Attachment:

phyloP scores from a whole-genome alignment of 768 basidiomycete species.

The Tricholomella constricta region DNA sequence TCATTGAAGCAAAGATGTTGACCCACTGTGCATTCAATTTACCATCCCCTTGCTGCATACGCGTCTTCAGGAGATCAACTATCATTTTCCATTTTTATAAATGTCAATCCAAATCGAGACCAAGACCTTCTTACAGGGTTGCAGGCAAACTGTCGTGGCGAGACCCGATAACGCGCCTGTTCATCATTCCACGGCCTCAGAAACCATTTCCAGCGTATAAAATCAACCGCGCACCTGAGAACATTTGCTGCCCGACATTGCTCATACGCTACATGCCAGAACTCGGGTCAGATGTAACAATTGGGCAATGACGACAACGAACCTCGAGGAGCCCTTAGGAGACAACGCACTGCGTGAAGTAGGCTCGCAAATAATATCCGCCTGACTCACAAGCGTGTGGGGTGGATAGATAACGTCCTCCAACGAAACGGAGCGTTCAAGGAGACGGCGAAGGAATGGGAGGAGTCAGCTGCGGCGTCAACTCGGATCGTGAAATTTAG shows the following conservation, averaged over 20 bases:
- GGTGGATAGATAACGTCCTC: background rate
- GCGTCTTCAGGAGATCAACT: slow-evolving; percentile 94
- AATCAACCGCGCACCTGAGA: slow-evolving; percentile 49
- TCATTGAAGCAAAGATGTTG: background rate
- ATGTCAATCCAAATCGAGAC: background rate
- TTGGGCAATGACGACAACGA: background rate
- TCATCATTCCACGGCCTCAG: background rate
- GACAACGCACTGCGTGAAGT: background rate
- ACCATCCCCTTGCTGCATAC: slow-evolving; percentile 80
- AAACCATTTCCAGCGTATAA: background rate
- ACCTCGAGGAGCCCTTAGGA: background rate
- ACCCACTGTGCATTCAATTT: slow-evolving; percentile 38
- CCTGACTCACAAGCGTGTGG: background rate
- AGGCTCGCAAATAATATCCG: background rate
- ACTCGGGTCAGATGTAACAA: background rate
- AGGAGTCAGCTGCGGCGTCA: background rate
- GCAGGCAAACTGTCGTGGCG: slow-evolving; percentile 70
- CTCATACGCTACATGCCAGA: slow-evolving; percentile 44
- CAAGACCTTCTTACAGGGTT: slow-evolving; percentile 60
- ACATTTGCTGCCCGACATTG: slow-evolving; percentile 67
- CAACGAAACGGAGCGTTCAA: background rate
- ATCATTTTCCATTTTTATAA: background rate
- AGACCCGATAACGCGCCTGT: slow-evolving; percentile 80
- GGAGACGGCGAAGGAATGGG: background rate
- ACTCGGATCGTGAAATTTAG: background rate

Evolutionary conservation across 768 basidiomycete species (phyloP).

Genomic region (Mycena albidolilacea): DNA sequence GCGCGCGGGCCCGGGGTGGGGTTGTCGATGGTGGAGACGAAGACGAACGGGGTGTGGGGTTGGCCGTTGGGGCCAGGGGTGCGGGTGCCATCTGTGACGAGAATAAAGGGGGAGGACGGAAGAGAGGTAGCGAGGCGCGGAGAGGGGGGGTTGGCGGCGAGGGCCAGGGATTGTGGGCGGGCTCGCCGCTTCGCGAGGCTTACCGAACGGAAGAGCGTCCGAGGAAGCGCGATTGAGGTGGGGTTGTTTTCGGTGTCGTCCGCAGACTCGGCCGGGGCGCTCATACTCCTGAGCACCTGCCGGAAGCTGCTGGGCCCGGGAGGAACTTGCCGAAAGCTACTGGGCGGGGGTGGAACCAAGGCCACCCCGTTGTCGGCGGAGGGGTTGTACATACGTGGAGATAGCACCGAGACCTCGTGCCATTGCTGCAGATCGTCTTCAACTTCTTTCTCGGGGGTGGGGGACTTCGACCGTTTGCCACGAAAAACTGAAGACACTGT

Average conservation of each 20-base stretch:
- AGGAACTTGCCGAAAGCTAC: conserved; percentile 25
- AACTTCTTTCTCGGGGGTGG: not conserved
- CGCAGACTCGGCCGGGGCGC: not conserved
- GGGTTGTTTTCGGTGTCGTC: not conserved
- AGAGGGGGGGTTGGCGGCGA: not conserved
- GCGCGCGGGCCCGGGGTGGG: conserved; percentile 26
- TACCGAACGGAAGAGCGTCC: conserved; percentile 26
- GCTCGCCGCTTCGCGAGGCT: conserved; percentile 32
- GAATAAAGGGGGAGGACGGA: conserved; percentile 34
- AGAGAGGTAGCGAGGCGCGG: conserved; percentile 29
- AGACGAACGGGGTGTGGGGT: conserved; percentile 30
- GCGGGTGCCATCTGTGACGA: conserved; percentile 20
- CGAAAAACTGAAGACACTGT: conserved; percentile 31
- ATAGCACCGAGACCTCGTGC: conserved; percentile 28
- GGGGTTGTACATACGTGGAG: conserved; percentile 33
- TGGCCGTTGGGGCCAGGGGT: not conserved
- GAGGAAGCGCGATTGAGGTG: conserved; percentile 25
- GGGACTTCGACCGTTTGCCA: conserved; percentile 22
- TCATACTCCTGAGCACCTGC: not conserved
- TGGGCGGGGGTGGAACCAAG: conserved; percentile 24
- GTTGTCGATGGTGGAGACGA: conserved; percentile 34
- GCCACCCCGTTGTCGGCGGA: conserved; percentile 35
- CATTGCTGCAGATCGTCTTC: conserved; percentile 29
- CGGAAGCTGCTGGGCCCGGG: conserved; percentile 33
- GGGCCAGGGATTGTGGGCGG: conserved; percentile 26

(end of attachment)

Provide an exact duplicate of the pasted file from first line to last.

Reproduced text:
phyloP scores from a whole-genome alignment of 768 basidiomycete species.

The Tricholomella constricta region DNA sequence TCATTGAAGCAAAGATGTTGACCCACTGTGCATTCAATTTACCATCCCCTTGCTGCATACGCGTCTTCAGGAGATCAACTATCATTTTCCATTTTTATAAATGTCAATCCAAATCGAGACCAAGACCTTCTTACAGGGTTGCAGGCAAACTGTCGTGGCGAGACCCGATAACGCGCCTGTTCATCATTCCACGGCCTCAGAAACCATTTCCAGCGTATAAAATCAACCGCGCACCTGAGAACATTTGCTGCCCGACATTGCTCATACGCTACATGCCAGAACTCGGGTCAGATGTAACAATTGGGCAATGACGACAACGAACCTCGAGGAGCCCTTAGGAGACAACGCACTGCGTGAAGTAGGCTCGCAAATAATATCCGCCTGACTCACAAGCGTGTGGGGTGGATAGATAACGTCCTCCAACGAAACGGAGCGTTCAAGGAGACGGCGAAGGAATGGGAGGAGTCAGCTGCGGCGTCAACTCGGATCGTGAAATTTAG shows the following conservation, averaged over 20 bases:
- GGTGGATAGATAACGTCCTC: background rate
- GCGTCTTCAGGAGATCAACT: slow-evolving; percentile 94
- AATCAACCGCGCACCTGAGA: slow-evolving; percentile 49
- TCATTGAAGCAAAGATGTTG: background rate
- ATGTCAATCCAAATCGAGAC: background rate
- TTGGGCAATGACGACAACGA: background rate
- TCATCATTCCACGGCCTCAG: background rate
- GACAACGCACTGCGTGAAGT: background rate
- ACCATCCCCTTGCTGCATAC: slow-evolving; percentile 80
- AAACCATTTCCAGCGTATAA: background rate
- ACCTCGAGGAGCCCTTAGGA: background rate
- ACCCACTGTGCATTCAATTT: slow-evolving; percentile 38
- CCTGACTCACAAGCGTGTGG: background rate
- AGGCTCGCAAATAATATCCG: background rate
- ACTCGGGTCAGATGTAACAA: background rate
- AGGAGTCAGCTGCGGCGTCA: background rate
- GCAGGCAAACTGTCGTGGCG: slow-evolving; percentile 70
- CTCATACGCTACATGCCAGA: slow-evolving; percentile 44
- CAAGACCTTCTTACAGGGTT: slow-evolving; percentile 60
- ACATTTGCTGCCCGACATTG: slow-evolving; percentile 67
- CAACGAAACGGAGCGTTCAA: background rate
- ATCATTTTCCATTTTTATAA: background rate
- AGACCCGATAACGCGCCTGT: slow-evolving; percentile 80
- GGAGACGGCGAAGGAATGGG: background rate
- ACTCGGATCGTGAAATTTAG: background rate

Evolutionary conservation across 768 basidiomycete species (phyloP).

Genomic region (Mycena albidolilacea): DNA sequence GCGCGCGGGCCCGGGGTGGGGTTGTCGATGGTGGAGACGAAGACGAACGGGGTGTGGGGTTGGCCGTTGGGGCCAGGGGTGCGGGTGCCATCTGTGACGAGAATAAAGGGGGAGGACGGAAGAGAGGTAGCGAGGCGCGGAGAGGGGGGGTTGGCGGCGAGGGCCAGGGATTGTGGGCGGGCTCGCCGCTTCGCGAGGCTTACCGAACGGAAGAGCGTCCGAGGAAGCGCGATTGAGGTGGGGTTGTTTTCGGTGTCGTCCGCAGACTCGGCCGGGGCGCTCATACTCCTGAGCACCTGCCGGAAGCTGCTGGGCCCGGGAGGAACTTGCCGAAAGCTACTGGGCGGGGGTGGAACCAAGGCCACCCCGTTGTCGGCGGAGGGGTTGTACATACGTGGAGATAGCACCGAGACCTCGTGCCATTGCTGCAGATCGTCTTCAACTTCTTTCTCGGGGGTGGGGGACTTCGACCGTTTGCCACGAAAAACTGAAGACACTGT

Average conservation of each 20-base stretch:
- AGGAACTTGCCGAAAGCTAC: conserved; percentile 25
- AACTTCTTTCTCGGGGGTGG: not conserved
- CGCAGACTCGGCCGGGGCGC: not conserved
- GGGTTGTTTTCGGTGTCGTC: not conserved
- AGAGGGGGGGTTGGCGGCGA: not conserved
- GCGCGCGGGCCCGGGGTGGG: conserved; percentile 26
- TACCGAACGGAAGAGCGTCC: conserved; percentile 26
- GCTCGCCGCTTCGCGAGGCT: conserved; percentile 32
- GAATAAAGGGGGAGGACGGA: conserved; percentile 34
- AGAGAGGTAGCGAGGCGCGG: conserved; percentile 29
- AGACGAACGGGGTGTGGGGT: conserved; percentile 30
- GCGGGTGCCATCTGTGACGA: conserved; percentile 20
- CGAAAAACTGAAGACACTGT: conserved; percentile 31
- ATAGCACCGAGACCTCGTGC: conserved; percentile 28
- GGGGTTGTACATACGTGGAG: conserved; percentile 33
- TGGCCGTTGGGGCCAGGGGT: not conserved
- GAGGAAGCGCGATTGAGGTG: conserved; percentile 25
- GGGACTTCGACCGTTTGCCA: conserved; percentile 22
- TCATACTCCTGAGCACCTGC: not conserved
- TGGGCGGGGGTGGAACCAAG: conserved; percentile 24
- GTTGTCGATGGTGGAGACGA: conserved; percentile 34
- GCCACCCCGTTGTCGGCGGA: conserved; percentile 35
- CATTGCTGCAGATCGTCTTC: conserved; percentile 29
- CGGAAGCTGCTGGGCCCGGG: conserved; percentile 33
- GGGCCAGGGATTGTGGGCGG: conserved; percentile 26